“In the 1930s, Winston Churchill warned Britain and America about Hitler. The politicians, media and educational institutions were overwhelmingly pacifist and against him,” Mr. Flurry writes in The King of the South. “In fact, he stood alone among world leaders! And it almost cost us the victory in World War ii! We have learned virtually nothing from Churchills warning. In fact, the pacifists have grown much stronger today.”

Very few, like Israel’s Prime Minister Benjamin Netanyahu, stand up against Iran’s belligerence. Many more are overwhelmingly pacifist. Europe, for the time being, does not want to confront Iran. Even President Trump backed down on his own policy. On Tuesday, when asked if he backed the protests, he said no, the U.S. is not financially or militarily supporting the protests. As a result of this pacifism, Trump’s sanctions will fail and the radical Islamic regime will persist.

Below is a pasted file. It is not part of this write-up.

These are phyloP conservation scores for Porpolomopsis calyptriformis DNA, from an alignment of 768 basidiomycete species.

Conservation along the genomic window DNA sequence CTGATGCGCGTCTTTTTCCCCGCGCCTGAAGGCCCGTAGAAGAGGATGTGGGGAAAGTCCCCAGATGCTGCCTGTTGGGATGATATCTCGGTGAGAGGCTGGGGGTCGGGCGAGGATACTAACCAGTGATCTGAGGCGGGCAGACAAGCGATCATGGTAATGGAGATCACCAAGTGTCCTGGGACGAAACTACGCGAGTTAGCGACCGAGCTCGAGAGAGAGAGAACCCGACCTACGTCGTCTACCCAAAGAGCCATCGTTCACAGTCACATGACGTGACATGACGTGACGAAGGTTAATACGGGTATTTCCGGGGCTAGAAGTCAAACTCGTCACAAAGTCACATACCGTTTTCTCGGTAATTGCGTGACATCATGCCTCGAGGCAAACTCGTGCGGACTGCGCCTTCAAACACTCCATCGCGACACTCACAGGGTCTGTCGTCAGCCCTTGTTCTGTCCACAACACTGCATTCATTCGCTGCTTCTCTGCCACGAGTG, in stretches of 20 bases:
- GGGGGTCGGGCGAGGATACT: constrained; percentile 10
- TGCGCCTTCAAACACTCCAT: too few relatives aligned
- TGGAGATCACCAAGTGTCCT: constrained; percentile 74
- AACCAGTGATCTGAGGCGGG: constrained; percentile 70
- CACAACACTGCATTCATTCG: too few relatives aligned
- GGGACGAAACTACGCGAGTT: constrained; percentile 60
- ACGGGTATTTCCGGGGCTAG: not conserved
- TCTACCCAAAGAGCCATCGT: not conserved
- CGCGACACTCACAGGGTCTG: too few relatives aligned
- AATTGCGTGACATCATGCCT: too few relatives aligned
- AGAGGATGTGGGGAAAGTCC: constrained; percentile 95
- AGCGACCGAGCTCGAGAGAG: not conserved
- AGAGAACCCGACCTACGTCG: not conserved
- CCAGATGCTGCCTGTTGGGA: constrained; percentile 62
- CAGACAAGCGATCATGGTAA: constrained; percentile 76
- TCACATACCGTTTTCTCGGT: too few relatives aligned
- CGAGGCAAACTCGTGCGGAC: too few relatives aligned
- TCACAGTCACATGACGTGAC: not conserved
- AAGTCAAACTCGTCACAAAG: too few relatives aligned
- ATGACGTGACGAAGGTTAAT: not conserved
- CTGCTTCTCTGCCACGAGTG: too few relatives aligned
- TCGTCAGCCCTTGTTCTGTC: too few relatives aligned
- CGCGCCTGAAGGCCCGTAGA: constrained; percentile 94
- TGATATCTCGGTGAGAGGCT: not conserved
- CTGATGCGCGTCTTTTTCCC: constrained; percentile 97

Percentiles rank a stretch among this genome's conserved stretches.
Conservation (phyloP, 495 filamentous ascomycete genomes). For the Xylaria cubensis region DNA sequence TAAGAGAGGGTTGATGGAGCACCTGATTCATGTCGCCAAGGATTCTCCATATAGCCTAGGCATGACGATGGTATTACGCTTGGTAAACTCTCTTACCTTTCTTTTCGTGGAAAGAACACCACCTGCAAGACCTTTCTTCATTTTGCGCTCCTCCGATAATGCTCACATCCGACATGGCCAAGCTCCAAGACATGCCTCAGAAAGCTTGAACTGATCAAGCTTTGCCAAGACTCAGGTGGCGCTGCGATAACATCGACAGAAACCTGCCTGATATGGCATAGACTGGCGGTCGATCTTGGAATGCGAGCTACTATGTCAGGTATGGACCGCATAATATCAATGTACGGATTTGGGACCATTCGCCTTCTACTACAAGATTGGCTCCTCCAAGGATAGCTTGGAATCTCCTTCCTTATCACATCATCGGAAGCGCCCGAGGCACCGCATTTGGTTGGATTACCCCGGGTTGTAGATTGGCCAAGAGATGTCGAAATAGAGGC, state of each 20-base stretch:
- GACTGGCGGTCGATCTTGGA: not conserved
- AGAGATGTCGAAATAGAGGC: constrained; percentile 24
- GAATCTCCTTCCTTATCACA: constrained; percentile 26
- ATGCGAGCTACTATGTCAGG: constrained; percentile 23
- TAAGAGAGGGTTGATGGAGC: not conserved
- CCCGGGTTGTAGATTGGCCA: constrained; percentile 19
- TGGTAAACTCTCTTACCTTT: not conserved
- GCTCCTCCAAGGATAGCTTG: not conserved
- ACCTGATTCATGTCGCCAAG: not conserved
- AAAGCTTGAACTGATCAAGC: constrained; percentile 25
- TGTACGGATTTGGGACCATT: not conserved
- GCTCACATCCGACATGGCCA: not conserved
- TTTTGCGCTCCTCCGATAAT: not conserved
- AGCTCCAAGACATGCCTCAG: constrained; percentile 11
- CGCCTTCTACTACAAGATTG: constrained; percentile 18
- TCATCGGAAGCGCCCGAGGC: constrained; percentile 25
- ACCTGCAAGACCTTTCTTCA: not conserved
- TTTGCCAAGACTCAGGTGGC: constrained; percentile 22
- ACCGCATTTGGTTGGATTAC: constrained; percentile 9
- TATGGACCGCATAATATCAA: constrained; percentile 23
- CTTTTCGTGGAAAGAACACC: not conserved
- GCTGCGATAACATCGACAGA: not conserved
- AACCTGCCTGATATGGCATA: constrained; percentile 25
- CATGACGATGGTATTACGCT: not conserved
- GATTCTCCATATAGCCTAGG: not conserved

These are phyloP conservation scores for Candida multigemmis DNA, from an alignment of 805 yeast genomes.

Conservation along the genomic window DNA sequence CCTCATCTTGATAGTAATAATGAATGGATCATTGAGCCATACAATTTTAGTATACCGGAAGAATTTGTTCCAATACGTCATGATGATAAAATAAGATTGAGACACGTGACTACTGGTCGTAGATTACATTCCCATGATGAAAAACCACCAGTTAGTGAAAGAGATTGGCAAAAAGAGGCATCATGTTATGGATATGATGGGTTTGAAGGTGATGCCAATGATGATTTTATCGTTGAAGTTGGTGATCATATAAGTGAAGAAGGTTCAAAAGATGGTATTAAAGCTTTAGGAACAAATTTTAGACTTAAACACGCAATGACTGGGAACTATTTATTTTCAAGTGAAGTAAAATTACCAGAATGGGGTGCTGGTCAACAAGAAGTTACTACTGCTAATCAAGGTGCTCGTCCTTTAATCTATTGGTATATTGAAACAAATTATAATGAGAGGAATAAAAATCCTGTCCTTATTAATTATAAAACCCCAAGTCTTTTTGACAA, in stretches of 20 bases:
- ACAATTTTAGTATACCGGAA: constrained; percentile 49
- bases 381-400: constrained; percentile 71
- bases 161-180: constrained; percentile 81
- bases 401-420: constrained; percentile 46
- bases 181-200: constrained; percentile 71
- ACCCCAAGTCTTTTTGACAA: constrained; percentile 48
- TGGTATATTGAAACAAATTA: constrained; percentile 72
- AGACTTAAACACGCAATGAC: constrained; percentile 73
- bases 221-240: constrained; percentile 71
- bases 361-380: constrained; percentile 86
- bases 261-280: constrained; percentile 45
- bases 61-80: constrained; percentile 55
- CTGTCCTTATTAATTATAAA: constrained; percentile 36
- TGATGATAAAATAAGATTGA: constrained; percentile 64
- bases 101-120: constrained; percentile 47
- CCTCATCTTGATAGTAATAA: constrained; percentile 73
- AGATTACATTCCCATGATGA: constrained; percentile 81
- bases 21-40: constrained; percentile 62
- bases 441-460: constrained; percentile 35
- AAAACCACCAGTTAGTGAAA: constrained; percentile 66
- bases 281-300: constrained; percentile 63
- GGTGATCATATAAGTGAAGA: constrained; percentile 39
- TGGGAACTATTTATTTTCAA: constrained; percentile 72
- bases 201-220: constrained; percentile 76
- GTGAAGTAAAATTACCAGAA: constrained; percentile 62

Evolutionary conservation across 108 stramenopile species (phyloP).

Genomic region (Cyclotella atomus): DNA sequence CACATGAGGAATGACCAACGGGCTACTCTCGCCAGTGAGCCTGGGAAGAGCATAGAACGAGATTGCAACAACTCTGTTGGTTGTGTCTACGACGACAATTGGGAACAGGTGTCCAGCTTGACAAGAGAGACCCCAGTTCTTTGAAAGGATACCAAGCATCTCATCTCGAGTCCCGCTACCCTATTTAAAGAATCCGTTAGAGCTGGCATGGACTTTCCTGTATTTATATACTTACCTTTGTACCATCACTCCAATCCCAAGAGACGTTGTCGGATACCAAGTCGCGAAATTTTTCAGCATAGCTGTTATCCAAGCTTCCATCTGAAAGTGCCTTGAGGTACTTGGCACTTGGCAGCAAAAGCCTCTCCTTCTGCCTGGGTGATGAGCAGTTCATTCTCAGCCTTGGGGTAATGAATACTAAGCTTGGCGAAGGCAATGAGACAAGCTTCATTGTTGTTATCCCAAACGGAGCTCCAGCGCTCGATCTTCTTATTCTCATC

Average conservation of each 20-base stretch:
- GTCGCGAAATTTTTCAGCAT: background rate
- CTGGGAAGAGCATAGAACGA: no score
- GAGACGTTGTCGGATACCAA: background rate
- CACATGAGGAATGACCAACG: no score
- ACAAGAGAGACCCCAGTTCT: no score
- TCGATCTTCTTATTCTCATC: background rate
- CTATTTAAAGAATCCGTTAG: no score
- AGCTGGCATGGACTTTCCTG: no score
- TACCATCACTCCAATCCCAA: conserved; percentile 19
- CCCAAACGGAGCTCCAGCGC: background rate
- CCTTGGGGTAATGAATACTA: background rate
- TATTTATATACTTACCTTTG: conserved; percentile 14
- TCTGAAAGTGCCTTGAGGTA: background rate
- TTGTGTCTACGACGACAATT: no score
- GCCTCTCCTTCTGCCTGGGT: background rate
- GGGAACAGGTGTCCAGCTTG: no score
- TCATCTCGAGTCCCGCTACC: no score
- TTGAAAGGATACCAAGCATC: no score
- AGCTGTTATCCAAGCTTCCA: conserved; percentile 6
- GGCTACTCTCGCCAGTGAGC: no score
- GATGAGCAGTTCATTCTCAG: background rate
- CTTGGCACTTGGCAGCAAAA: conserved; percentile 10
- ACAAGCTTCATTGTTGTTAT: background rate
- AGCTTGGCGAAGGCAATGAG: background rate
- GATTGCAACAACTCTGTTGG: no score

For more about Iran’s maintaining its grip on power, please read “Is Iran’s Power Slipping?” by Trumpet Jerusalem correspondent Brent Nagtegaal.